Is it harder to lose weight as you get older?
Reviewed by Dr Neel Patel
There has been a significant rise in the number of older adults who are overweight or obese. Data shows that although obesity is on the rise in all age groups, more of the over 55s are gaining weight than people in younger groups. This article will explore why it’s harder to lose weight as we get older and provides weight loss advice for older adults.
At what age does it get hard to lose weight?
Our Basal Metabolic Rate (BMR) and Total Energy Expenditure (TEE) begin to decline at approximately 60 years old.
- BMR is the number of calories required for your body to function at rest
- TEE is the energy required for essential bodily functions plus the energy used during your daily activities, such as work and exercise
A decline in BMR and TEE can lead to weight gain in older people because their bodies may require fewer calories overall, but calorie intakes may not have changed.
Loss of muscle mass also happens as we get older. From age 30, muscle mass decreases at a rate of 3-8% per decade. This rate is even higher from aged 60 onwards. Loss of muscle is a completely normal part of ageing, but it can be rebuilt or maintained with strength training, and by dietary changes, such as an increase in protein.
A loss of muscle mass is often accompanied by a progressive increase in body fat, which is associated with increased insulin resistance in older people. Insulin is a hormone made in your pancreas and helps your body use glucose for energy. Insulin resistance is linked with obesity and diabetes.
What’s ‘the best’ way for older adults to lose weight?
Advice for maintaining a healthy weight in older age is similar to the advice given to younger groups:
- Eat a balanced diet and avoid processed foods – The Eatwell Guide is a good place to start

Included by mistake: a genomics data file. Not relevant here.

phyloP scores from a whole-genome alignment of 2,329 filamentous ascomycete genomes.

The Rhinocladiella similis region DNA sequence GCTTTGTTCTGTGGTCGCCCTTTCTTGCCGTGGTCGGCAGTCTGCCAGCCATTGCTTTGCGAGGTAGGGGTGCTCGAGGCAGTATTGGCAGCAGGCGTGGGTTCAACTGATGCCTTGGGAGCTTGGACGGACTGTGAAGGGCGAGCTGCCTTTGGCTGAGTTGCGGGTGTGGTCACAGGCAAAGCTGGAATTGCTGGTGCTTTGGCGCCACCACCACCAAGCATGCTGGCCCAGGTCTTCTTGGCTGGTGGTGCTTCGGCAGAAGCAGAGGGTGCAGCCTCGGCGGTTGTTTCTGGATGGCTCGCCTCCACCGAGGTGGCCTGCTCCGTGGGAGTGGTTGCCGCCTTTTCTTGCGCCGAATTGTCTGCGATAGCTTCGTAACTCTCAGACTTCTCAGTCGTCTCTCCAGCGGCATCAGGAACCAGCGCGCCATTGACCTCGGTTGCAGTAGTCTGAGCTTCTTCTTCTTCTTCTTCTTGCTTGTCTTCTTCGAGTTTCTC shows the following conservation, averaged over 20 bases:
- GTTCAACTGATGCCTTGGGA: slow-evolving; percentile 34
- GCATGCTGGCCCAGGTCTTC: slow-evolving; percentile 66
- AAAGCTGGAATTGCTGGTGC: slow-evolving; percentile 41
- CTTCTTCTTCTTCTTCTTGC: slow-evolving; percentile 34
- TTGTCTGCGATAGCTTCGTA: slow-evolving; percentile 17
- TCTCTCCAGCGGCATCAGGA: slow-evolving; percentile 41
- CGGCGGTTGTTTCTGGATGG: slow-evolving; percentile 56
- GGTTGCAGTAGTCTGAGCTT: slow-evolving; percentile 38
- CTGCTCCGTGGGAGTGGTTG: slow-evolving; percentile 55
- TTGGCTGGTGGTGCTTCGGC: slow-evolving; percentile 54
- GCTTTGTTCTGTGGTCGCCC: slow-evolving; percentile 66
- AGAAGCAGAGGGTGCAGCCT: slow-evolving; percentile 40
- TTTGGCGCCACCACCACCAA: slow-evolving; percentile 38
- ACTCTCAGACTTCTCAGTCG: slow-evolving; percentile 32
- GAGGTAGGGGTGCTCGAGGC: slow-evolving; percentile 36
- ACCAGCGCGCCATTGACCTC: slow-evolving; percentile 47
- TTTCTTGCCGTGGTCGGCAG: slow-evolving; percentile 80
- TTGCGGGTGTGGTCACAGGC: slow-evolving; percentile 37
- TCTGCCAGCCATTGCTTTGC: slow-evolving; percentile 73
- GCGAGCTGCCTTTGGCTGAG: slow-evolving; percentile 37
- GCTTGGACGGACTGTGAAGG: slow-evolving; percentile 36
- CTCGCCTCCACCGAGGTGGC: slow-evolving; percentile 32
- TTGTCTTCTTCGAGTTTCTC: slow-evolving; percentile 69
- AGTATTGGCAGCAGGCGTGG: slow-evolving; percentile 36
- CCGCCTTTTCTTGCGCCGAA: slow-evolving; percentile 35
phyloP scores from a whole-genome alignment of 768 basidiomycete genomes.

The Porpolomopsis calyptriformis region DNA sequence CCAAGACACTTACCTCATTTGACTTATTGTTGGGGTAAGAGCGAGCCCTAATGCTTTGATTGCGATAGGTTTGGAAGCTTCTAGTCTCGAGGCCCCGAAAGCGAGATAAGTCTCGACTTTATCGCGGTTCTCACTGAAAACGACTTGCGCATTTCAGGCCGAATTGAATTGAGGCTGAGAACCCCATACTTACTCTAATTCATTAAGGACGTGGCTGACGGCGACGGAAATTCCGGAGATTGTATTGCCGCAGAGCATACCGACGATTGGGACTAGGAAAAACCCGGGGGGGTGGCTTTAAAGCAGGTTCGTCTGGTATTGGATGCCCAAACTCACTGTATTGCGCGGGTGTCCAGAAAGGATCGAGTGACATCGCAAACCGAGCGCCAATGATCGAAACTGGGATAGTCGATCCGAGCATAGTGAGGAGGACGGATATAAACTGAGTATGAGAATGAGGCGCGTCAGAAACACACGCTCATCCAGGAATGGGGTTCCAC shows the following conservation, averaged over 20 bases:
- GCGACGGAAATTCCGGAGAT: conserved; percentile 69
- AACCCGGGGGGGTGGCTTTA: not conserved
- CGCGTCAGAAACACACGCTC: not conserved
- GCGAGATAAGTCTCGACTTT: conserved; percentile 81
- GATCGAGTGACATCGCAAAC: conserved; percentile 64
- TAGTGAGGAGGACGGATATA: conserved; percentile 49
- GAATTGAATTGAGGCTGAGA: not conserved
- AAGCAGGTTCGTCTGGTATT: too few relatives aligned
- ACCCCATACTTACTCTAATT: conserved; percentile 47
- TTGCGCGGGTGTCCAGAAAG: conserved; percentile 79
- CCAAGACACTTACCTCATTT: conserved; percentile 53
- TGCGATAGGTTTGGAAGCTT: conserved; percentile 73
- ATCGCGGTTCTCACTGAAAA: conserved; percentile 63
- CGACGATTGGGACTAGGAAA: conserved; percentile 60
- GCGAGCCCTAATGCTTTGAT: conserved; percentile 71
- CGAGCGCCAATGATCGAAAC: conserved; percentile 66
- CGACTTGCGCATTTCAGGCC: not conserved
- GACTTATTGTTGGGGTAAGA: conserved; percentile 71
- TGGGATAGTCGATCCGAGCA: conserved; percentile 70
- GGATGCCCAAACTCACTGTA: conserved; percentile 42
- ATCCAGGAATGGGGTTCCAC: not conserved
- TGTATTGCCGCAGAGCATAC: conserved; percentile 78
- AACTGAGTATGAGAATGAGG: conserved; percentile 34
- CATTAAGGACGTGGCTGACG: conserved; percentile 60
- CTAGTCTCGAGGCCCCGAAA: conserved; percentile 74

- Stay active – adults 65 and over should aim to be physically active everyday in some form, even if it’s light activity
- Get proper rest – most people need around 7-8 hours of sleep a day. Managing sleep is an important part of healthy ageing, especially as we sometimes find it harder to fall asleep as we get older
- Manage stress levels – keeping stress to a minimum supports in maintaining a healthy weight
Losing weight isn’t easy, especially if it’s been gained gradually over the years. Crash and fad diets should be avoided, and changes to your diet should be discussed with your GP. This is especially important if you’re taking medication for something else or managing a chronic illness, which becomes more common with age.
Unintended weight loss in old age
Unintentional weight loss is weight loss without any changes to your diet or routine. A study published by The Malnutrition Task Force found that 36% of the people polled (aged 60 and over) think it’s normal to lose weight as you get older. However, unintentional weight loss can be a sign of something serious, so it’s best to get it checked out if you or someone you know is experiencing this.
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